Adina Sommer`s Rare Antique Maps and Contemporary Art
Americae Mappa generalis
|Artist||Homann Erben (1724-1780)|
|Johann Babtiste Homann (1664-1724) was born in Oberkammlach, the Electorate of Bavaria. Although educated at a Jesuit school, and preparing for an ecclesiastical career, he eventually converted to Protestantism and from 1687 worked as a civil law notary in Nuremberg. He soon turned to engraving and cartography; in 1702 he founded his own publishing house. Homann acquired renown as a leading German cartographer, and in 1715 was appointed Imperial Geographer by Emperor Charles VI. Giving such privileges to individuals was an added right that the Holy Roman Emperor enjoyed. In the same year he was also named a member of the Prussian Academy of Sciences in Berlin. Of particular significance to cartography were the imperial printing privileges (Latin: privilegia impressoria). These protected for a time the authors in all scientific fields such as printers, copper engravers, map makers and publishers. They were also very important as a recommendation for potential customers. In 1716 Homann published his masterpiece Grosser Atlas ueber die ganze Welt (Grand Atlas of all the World). Numerous maps were drawn up in cooperation with the engraver Christoph Weigel the Elder, who also published Siebmachers Wappenbuch. Homann died in Nuremberg. He was succeeded by the Homann heirs company, which was in business until 1848. The company was known as Homann Erben, Homanniani Heredes, or Heritiers de Homann abroad.|
|Title||Americae Mappa generalis|
Map of the Americas with a decorative and allegorical figure cartouche.
Under the discovery of Americans, the first sighting of the continent by seafarers from the global civilization space. It is known that as early as the year 1000 Grænlendingar - under Leif Eriksson - belonged to the ground, Christopher Columbus gilded Americans as explorers, since only after his discovery of the Caribbean on October 12, 1492 did exploration and perception of the landmass continent begin, this date has marked a turning point in human history. This will be the first European, the American mainland in modern administration, Giovanni Caboto rights, even if it is a question that Didrik Pining and João Vaz Corte-Real raised. America was only recognized as a separate continent by the Italian Amerigo Vespucci in 1507 and in the old year by Martin Waldseemüller according to this as America guidelines. According to initial knowledge, Leif Eriksson was the first European to enter mainland America around the year 1000. Some of the “Vinland Sagas”, which report on the discovery trips of the Grænlendingar, give the distinction between the coastal sections in Helluland, Markland and Vinland. The assignment of these areas is the preservation and reaching from Baffin Island and Labrador to Nova Scotia or Massachusetts. Christopher Columbus tries on America trying to turn India (across East Asia) by crossing the Atlantic Ocean. At the turn of 1487/88, the Portuguese Bartolomeu Diaz was the first European to sail around the southern tip of Africa; the further route to India was unexplored until 1498. The first cartel players like Martin Waldseemüller assigned the newly developed sections of the Atlantic coast to Americans a new continent "America", before the first proof was given that War was that America is a continent. He believes this on September 25, 1513, at eleven o'clock in the morning, Vasco Núñez de Balboa after a loss-making expedition through Panama, as well as being the first European to see the Pacific from the good mainland. Amerigo Vespucci had already postulated the continent properties before him, he changed Americans by the observation-clear peculiarities of fauna and flora. Amerigo Vespucci interests that he had already been in Mexico in June 1497. He was possibly the first Christian European to enter the double continent. Martin Waldseemüller, who referred to Vespucci and the mysterious Caveri card, already had personal ideas of Central America and his own resistance to the ocean.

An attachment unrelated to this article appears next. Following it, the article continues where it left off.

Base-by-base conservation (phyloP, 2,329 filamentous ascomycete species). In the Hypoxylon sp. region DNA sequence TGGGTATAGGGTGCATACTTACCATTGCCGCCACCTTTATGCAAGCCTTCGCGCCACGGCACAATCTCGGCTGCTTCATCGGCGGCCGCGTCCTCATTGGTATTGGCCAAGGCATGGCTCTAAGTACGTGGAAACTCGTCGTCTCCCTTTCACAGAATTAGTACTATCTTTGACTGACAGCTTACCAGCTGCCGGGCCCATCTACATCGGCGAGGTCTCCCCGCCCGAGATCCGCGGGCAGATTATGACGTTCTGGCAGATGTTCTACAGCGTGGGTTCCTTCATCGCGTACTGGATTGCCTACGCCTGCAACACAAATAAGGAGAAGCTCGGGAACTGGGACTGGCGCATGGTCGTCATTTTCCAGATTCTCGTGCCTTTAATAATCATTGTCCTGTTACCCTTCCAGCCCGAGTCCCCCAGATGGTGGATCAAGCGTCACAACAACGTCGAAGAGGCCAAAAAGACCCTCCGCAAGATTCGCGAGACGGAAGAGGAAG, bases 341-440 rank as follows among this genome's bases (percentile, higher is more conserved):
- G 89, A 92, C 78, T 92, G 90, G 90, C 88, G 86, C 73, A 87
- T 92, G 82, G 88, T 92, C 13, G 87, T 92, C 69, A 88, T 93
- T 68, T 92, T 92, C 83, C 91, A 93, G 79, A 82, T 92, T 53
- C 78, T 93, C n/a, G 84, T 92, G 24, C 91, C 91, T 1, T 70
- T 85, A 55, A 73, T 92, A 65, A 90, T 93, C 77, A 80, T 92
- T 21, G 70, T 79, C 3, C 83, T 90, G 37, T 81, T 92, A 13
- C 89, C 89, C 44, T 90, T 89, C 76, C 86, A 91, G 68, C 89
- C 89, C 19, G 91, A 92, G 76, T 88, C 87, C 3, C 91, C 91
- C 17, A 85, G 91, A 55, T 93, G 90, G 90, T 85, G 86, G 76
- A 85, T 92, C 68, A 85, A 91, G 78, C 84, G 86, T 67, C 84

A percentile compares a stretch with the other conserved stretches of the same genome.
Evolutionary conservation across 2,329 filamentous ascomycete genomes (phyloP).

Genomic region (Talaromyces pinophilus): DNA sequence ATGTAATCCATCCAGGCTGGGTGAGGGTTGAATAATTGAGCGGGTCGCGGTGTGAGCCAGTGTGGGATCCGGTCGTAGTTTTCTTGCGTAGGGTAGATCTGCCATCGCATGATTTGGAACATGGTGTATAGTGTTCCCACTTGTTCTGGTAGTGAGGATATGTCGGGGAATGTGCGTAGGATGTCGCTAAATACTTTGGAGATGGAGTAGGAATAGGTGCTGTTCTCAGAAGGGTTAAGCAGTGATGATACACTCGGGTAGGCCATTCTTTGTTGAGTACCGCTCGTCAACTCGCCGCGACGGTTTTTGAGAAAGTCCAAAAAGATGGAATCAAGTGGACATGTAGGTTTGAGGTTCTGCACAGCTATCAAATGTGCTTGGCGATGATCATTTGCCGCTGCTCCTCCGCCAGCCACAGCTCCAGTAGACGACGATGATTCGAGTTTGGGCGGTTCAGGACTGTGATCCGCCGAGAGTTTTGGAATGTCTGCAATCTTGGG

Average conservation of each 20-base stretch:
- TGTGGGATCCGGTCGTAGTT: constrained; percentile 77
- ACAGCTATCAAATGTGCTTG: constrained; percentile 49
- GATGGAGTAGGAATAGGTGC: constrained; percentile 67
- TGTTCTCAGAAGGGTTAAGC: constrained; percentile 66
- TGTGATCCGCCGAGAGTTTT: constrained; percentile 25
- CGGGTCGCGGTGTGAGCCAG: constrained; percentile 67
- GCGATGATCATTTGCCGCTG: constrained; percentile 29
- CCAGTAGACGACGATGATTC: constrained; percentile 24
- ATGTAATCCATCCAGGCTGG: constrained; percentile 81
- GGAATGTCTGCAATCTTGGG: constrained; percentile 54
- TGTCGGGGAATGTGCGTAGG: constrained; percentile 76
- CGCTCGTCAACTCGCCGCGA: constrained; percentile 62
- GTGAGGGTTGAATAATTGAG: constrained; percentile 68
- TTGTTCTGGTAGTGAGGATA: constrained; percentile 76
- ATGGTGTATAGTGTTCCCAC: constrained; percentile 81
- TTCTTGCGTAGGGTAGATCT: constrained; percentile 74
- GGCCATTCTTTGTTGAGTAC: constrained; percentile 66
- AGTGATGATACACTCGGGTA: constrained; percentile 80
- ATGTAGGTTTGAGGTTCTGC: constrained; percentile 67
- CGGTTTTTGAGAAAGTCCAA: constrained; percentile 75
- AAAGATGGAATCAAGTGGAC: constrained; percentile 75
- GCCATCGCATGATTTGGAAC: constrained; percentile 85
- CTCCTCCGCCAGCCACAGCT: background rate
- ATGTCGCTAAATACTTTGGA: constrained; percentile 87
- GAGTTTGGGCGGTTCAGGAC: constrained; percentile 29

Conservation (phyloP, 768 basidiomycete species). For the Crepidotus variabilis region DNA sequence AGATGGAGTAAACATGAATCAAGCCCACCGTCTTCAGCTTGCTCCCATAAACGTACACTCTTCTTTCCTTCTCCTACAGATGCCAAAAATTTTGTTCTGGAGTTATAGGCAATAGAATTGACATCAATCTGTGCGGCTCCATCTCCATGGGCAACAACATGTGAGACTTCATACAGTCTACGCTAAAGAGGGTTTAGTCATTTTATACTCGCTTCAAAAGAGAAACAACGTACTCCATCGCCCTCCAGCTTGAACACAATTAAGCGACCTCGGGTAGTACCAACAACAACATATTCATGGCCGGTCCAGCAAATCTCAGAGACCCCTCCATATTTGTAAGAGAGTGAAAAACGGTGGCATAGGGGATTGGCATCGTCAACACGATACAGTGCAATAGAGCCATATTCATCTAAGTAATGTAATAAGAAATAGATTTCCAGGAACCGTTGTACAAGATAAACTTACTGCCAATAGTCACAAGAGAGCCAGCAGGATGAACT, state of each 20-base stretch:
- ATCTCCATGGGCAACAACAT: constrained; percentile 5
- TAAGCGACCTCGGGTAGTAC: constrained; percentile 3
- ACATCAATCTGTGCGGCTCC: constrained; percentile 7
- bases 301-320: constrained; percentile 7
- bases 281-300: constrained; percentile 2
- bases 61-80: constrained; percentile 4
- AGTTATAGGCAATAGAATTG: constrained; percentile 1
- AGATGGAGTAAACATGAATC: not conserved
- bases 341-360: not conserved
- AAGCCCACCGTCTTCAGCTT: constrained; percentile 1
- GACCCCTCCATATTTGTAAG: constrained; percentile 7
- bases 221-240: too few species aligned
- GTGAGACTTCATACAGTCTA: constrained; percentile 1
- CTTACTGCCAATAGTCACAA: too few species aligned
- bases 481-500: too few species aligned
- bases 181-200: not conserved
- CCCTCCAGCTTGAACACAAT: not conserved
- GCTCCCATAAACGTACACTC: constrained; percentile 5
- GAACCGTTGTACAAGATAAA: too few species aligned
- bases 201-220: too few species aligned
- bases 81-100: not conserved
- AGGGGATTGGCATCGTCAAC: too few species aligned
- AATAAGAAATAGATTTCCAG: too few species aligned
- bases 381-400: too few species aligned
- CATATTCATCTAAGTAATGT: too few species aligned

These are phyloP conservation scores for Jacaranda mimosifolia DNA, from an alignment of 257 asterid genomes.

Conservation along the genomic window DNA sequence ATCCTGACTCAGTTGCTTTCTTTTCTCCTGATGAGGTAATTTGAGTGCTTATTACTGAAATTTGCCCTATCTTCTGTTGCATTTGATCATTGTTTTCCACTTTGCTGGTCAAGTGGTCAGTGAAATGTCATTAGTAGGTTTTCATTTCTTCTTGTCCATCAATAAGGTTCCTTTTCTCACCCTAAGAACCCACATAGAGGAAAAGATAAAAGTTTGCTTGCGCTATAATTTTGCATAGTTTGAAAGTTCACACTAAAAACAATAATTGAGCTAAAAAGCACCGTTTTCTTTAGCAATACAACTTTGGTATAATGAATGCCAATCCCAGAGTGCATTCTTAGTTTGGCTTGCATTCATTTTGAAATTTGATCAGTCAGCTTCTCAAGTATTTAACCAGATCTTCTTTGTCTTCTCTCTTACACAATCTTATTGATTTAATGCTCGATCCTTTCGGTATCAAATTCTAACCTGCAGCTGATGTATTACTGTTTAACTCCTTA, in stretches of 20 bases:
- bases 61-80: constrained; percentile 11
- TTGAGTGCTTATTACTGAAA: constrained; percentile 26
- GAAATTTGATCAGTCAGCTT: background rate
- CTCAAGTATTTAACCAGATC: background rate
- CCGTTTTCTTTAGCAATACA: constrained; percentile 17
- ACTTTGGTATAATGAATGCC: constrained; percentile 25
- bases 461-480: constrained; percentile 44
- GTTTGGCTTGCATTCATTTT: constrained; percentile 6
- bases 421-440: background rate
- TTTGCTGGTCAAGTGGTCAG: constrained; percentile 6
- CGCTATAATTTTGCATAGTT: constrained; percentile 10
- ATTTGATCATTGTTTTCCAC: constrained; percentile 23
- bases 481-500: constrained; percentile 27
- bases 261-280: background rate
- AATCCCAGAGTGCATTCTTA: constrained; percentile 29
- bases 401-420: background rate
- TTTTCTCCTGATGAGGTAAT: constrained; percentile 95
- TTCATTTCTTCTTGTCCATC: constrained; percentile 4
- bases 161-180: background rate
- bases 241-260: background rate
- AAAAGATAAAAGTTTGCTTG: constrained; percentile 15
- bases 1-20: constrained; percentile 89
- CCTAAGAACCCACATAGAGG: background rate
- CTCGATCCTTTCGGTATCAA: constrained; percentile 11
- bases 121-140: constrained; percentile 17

|Place of Publication||Nuremberg|
|Dimensions (cm)||50 x 57,5|
( A reproduction can be ordered individually on request. )